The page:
Drought Conditions Persist, Fire Danger Still High (Issued 10/11/07)

Drought Conditions Persist, Fire Danger Still High
Statement issued Thursday, October 11, 2007
Next update planned for Thursday, October 25, 2007
Updates will now be moved to once every two weeks instead of every week due to the fact that agricultural growing season has ended. If significant changes occur that will substantially impact drought status before the next scheduled update, an intermediate update will be issued.
There was rainfall in the past week, but most of it fell in areas that do not have drought conditions present. Some isolated heavier rain was found across parts of central and southern Indiana, but it was so small in coverage that it did not substantially impact the drought status.
Extreme and record breaking heat was found across most of Indiana during the last week. This extreme heat caused high evaporation rates this past week.
Conditions in Indiana were largely unchanged, ranging from no impacts in the far north to extreme drought in the far south. Significant long term rainfall deficits, soil moisture deficits, and deep groundwater deficits, as well as high fire danger continue in central and southern Indiana.
Depicted below,  Extreme Drought (D3) and Severe Drought (D2) conditions existed as of October 9 across southern Indiana.  The worst of the drought conditions were found in an area right along the Ohio River. Much of the remainder of central Indiana is in Moderate Drought (D1)  or Abnormally Dry (D0) conditons..  Numerous small fires have broken out in central and southern Indiana as a result of prolonged drought conditions.  Fire danger remains high in southern Indiana despite last weeks rain, and a full burning ban is now in effect for the Hoosier National Forest.
No drought conditions exist in northern  Indiana.
Since April 1, rainfall totals across much of Central Indiana are well below normal. From April 1 through October 10, the normal rainfall at the Indianapolis International Airport is 24.03 inches. This year, 14.57 inches of rain has fallen since April 1. This is below normal by almost nine and a half inches and the driest during this time period since 1988.  Rainfall for the period April 1 - October 10 at Indianapolis is the 4th driest of record.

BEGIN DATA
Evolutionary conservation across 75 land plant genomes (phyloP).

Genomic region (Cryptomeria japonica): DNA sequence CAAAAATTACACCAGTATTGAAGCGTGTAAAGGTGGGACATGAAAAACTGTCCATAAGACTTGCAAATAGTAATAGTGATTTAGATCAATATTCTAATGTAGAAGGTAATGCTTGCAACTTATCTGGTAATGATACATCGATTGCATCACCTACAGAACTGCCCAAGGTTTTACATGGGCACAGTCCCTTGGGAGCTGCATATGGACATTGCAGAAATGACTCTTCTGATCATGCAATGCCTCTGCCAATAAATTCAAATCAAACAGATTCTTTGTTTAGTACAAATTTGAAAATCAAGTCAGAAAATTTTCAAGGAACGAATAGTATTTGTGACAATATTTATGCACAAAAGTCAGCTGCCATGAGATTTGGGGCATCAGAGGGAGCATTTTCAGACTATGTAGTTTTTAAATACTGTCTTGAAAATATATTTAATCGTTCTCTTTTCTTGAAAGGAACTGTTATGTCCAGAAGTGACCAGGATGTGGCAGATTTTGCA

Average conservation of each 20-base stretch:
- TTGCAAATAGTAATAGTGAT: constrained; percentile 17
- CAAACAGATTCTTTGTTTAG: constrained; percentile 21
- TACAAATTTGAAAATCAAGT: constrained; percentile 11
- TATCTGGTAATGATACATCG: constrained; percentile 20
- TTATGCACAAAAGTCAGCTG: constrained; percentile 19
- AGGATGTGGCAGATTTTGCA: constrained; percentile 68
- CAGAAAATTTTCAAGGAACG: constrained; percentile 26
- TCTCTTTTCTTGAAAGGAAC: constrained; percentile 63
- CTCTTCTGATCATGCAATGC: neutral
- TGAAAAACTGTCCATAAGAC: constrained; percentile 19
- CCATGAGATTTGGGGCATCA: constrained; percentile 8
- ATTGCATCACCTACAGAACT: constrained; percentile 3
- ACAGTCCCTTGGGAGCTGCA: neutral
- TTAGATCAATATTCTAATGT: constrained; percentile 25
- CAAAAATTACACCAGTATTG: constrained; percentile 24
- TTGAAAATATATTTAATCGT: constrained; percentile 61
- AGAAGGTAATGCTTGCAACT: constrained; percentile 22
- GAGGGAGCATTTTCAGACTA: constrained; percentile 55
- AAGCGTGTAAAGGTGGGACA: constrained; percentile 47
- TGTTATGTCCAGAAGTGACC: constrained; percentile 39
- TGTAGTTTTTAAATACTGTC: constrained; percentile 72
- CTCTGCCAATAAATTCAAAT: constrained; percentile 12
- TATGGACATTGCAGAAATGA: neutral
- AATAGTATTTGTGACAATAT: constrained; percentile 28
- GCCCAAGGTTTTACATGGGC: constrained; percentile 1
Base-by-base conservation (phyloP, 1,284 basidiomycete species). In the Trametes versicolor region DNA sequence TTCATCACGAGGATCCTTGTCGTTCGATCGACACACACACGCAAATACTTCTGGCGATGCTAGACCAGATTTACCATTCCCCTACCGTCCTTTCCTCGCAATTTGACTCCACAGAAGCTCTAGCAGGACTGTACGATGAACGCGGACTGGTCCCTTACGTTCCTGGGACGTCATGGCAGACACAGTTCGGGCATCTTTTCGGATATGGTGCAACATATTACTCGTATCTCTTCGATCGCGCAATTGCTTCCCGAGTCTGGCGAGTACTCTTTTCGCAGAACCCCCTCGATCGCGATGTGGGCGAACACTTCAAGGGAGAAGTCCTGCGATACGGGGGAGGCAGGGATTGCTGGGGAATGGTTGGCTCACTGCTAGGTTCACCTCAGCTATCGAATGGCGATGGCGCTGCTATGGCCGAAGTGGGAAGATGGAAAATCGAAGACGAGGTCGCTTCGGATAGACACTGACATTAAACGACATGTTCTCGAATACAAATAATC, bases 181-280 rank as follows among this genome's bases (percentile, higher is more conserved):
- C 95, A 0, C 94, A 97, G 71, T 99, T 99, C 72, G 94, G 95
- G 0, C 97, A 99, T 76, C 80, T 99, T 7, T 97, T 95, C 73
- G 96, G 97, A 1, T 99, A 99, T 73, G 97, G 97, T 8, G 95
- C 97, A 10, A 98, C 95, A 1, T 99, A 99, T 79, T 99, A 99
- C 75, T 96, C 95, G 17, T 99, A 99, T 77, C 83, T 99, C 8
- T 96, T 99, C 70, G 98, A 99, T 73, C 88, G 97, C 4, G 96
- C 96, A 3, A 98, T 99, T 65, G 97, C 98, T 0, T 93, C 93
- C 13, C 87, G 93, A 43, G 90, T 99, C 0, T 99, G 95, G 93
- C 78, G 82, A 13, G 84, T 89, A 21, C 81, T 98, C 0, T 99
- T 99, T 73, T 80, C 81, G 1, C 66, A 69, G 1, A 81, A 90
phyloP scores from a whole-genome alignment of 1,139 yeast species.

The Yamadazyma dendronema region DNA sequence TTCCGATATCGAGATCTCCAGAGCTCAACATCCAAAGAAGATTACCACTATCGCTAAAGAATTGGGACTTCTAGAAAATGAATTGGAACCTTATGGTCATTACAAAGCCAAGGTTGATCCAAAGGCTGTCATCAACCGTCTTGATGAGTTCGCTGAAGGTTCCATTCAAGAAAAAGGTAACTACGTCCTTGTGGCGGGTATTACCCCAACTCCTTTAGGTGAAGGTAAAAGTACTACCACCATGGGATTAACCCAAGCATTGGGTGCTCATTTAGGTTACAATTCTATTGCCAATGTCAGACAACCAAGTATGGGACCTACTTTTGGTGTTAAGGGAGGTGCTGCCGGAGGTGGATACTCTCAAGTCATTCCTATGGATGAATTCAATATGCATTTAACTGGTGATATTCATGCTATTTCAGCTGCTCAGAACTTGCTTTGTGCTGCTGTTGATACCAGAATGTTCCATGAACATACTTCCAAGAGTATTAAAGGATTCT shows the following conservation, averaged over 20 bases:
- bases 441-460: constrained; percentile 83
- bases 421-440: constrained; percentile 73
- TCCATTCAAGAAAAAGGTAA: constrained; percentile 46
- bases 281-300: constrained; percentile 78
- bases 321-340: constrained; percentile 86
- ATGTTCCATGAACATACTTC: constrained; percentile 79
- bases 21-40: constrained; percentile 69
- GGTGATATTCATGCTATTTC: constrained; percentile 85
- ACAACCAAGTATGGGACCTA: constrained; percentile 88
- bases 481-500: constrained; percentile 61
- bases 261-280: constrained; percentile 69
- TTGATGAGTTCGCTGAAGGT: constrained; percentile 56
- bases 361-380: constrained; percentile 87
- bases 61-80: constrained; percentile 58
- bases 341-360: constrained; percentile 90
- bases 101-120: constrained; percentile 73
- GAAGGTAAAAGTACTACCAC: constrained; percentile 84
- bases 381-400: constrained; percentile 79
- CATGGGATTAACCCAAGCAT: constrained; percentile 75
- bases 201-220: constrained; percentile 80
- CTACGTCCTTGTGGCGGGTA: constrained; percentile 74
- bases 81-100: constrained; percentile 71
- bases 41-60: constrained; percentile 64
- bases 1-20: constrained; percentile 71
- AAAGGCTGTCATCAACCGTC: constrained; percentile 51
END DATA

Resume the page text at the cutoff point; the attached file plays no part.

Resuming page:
A rainfall surplus from late 2006 through 2007 helped to keep deep groundwater levels high earlier this spring. However, in summer season and early fall, these groundwater well levels have been steadily declining  because of below normal rainfall, increased local use and high transpiration rates.
US Drought Monitor, July 31, 2007

Local Area Impacted:
Abnormally Dry (D0) to Extreme Drought (D3) conditions existed in central and southern Indiana as of October4.  The extreme drought conditions were near the Ohio River.  There are no drought conditions in northern Indiana.


State and Local Actions:

As of October 10, a forest wide burn ban was in effect for all of the Hoosier National Forest.
A burning ban existed in 15 central and southern Indiana counties, and was also in place for the unincorporated areas of Clark and Vanderburgh counties in southern Indiana.   No known water restrictions are in place at this time, but area water companies continue to urge customers to use water wisely.

Fire Danger Information:
Fire season is now underway in central and southern Indiana. Drought conditions are causing tree leaves to turn color and fall.  Indiana Department of Natural Resources estimates that leaf drop may be as much as 3 weeks ahead of normal in southern Indiana. Falling leaves help to contribute to higher fire danger.
As noted above, a full burning ban is in effect for the Hoosier National Forest. Please see http://www.fs.fed.us/r9/hoosier/docs/fire/fire_ban.htm
Little widespread rain has fallen in southern Indiana since Friday, September 28.  Fire danger south of Interstate 70 remains high. This season has seen many small fires, generally south of U.S. Highway 50 in southern Indiana. 
To date, the number of fires affecting 20 acres or more is 40% higher this year than in 2006.